Dak Prescott Will Roll as the New Starting QB in Dallas
Though this preseason has been relatively quiet with injuries, there was a major bombshell that dropped earlier today that will inevitably change 2016’s fantasy landscape. …
Tony Romo has a compression fracture of his L1 vertebrae, per @toddarcher, an injury that could sideline him 6-10 weeks.
— Adam Schefter (@AdamSchefter) August 27, 2016
Appearing in his first action of the preseason on Thursday, Tony Romo was tackled from behind while attempting to slide. Now that injury will cost him a substantial chunk of the season. While we will certainly keep Romo in our thoughts and prayers during his recovery, it’s also our job to analyze this from a fantasy perspective. Particularly at the quarterback position, you are going to want to draft Dak Prescott.
Prescott was somebody I was extremely high on as a prospect. He was an efficient collegiate passer in the SEC, posting an adjusted yards per attempt (AYA) of 8.7 or better in each of his final two seasons at Mississippi State. He did this with basically no NFL talent to throw to. Prescott was also a tremendous rushing threat, going for 2,521 yards and 41 touchdowns on the ground during his college career. Overall, I ranked him as the third-best quarterback in this class, which built in his expected draft position.
Since we know what Romo’s timeline is, let’s take a look at his prospective schedule via the RotoViz Buy-Low Machine.
As you can see, Dallas actually has the second-easiest quarterback schedule over the first 10 weeks of the season. If I shortened that range to just six weeks, they are seventh-best. So no matter what you think of Prescott, he is going to be set up in a ton of situations to be successful for as long as he is the starter. And the better he plays, the more likely they hold Romo out to ensure he is at full health before returning to the field.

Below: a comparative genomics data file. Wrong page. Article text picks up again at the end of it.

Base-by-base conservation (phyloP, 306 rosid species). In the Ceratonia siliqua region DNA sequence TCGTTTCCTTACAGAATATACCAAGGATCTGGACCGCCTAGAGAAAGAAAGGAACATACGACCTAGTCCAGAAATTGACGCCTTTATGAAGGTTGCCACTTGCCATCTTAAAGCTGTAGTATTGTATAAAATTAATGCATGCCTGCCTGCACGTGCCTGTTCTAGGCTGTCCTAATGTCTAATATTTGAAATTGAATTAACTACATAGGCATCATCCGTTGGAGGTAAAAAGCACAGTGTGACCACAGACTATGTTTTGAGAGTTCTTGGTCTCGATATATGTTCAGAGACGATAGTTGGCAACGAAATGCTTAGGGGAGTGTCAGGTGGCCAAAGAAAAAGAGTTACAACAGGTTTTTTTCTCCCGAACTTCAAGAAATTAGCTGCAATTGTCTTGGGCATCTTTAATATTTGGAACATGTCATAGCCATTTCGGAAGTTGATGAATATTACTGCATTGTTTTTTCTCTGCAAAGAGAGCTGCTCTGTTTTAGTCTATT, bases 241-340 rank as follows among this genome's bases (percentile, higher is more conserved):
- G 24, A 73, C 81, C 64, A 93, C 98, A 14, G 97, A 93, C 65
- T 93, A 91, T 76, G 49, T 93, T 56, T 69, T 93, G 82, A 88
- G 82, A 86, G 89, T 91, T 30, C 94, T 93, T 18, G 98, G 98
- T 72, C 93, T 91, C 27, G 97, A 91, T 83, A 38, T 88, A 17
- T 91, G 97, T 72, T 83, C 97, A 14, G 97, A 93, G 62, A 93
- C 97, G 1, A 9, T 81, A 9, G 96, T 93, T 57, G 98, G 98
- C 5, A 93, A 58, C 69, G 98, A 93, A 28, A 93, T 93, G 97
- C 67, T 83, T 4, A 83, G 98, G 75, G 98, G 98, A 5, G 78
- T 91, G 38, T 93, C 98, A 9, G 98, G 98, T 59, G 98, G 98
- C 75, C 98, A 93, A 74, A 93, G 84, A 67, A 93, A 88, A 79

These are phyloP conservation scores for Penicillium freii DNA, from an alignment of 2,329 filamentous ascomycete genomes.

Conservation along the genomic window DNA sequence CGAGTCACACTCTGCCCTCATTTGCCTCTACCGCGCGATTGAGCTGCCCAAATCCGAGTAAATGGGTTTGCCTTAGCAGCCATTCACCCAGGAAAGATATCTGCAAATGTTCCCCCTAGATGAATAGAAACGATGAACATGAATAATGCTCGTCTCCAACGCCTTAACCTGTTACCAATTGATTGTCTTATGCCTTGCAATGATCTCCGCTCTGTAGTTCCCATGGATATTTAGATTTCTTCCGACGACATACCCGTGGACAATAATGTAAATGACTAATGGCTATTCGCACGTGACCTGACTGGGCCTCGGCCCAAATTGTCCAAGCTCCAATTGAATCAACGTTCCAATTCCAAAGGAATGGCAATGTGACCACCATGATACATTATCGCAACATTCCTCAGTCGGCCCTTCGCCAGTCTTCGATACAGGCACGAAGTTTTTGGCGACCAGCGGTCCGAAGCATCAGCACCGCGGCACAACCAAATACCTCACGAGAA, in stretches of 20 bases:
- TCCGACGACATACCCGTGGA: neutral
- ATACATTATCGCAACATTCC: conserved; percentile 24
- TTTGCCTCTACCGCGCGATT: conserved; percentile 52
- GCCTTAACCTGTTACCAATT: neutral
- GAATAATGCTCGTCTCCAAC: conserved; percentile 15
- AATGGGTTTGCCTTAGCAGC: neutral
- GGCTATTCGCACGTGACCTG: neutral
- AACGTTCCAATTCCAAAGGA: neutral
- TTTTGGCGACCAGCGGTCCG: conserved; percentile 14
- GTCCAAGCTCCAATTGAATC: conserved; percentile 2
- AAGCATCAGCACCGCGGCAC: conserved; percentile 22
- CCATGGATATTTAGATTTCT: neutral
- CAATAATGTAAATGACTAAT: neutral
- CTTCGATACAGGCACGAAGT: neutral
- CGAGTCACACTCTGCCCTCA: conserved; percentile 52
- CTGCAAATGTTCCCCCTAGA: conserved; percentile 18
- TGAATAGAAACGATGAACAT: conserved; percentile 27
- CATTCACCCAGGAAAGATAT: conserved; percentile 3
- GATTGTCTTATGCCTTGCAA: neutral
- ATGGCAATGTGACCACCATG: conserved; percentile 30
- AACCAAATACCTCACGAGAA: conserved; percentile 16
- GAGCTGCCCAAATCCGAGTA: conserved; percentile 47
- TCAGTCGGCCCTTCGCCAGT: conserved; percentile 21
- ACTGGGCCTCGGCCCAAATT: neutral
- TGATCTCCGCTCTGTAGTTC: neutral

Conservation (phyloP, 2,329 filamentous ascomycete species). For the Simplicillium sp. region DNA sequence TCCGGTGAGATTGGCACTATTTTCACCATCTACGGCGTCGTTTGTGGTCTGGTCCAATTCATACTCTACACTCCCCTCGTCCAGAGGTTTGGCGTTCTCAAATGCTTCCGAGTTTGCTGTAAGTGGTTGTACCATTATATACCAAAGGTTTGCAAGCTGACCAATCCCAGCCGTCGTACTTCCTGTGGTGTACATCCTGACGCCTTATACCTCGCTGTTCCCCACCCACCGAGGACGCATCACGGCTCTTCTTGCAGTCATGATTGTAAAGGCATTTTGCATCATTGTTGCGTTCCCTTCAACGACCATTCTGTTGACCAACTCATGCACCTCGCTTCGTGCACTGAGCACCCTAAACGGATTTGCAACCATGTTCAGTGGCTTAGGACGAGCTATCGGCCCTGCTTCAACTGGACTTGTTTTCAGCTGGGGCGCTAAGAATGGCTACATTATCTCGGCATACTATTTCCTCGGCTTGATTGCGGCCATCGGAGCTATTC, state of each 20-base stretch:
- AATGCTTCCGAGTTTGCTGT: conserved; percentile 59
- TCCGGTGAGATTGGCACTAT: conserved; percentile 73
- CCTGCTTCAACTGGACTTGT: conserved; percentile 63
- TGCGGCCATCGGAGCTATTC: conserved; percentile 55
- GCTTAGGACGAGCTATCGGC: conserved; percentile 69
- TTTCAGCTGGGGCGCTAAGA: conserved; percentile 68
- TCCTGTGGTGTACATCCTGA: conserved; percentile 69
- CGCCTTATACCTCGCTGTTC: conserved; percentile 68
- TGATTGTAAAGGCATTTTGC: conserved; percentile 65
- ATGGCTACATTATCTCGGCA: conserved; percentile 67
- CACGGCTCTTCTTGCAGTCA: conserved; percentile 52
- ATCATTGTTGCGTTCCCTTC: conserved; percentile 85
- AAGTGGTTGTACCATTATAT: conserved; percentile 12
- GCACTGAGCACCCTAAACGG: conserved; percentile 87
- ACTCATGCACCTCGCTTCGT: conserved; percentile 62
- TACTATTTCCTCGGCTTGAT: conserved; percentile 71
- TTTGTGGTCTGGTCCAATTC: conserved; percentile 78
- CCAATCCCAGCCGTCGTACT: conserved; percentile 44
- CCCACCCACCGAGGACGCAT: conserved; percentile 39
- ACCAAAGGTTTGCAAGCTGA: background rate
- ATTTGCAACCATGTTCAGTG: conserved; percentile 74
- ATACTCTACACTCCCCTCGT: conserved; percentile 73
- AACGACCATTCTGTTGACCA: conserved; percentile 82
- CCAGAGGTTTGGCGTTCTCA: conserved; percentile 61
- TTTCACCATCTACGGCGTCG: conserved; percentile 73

The real reason you want to select Prescott this year is his ceiling. Prescott has a world-class offensive line, and one of the best wideouts on the planet to throw to in Dez Bryant. He also has a great safety-valve in Jason Witten, and some decent ancillary targets in Terrence Williams and Cole Beasley. Running back Ezekiel Elliott is also an accomplished pass-blocker and receiver. Prescott finds himself in one of the most ideal situations for a rookie signal caller.
Then there is what we have already seen from him this preseason. In three games, Prescott has completed 39-of-50 passes (78 percent) for 454 yards, five touchdowns, and zero interceptions. He has also added 53 yards and two scores on the ground. Do I expect him to maintain this crazy level of efficiency during the regular season? Of course not. But the fact that he’s a dual-threat who can score multiple ways and is a very capable passer bodes well for his success.
In a week-to-week setting against a good schedule, and with a bad defense that probably keeps him active in the offensive attack, he has a tremendous weekly ceiling. Keep in mind both Russell Wilson and Cam Newton were QB1s as rookies, and while Prescott probably isn’t that good, even Geno Smith was QB20 in total points, with some monster games in wins for the Jets. Prescott is absolutely going to have some huge scores during his time as a starter.
I have already updated my rankings on the site, and put Prescott at QB15. That is definitely on the aggressive side of things, but even in 2QB formats I firmly believe quarterback is a fairly replaceable position. In that sense, I want to be maximizing my weekly upside every time I set a lineup, and think that Prescott will do that better than a lot of signal callers this season.
The best part is I probably won’t have to select him anywhere near that ranking. Romo had an ADP of QB16 in our mock drafts, and I doubt Dak ever gets that high. In fact, you can probably get Prescott as a QB3 pretty easily. That said, he will definitely be someone I target aggressively in 2QB drafts the rest of this summer.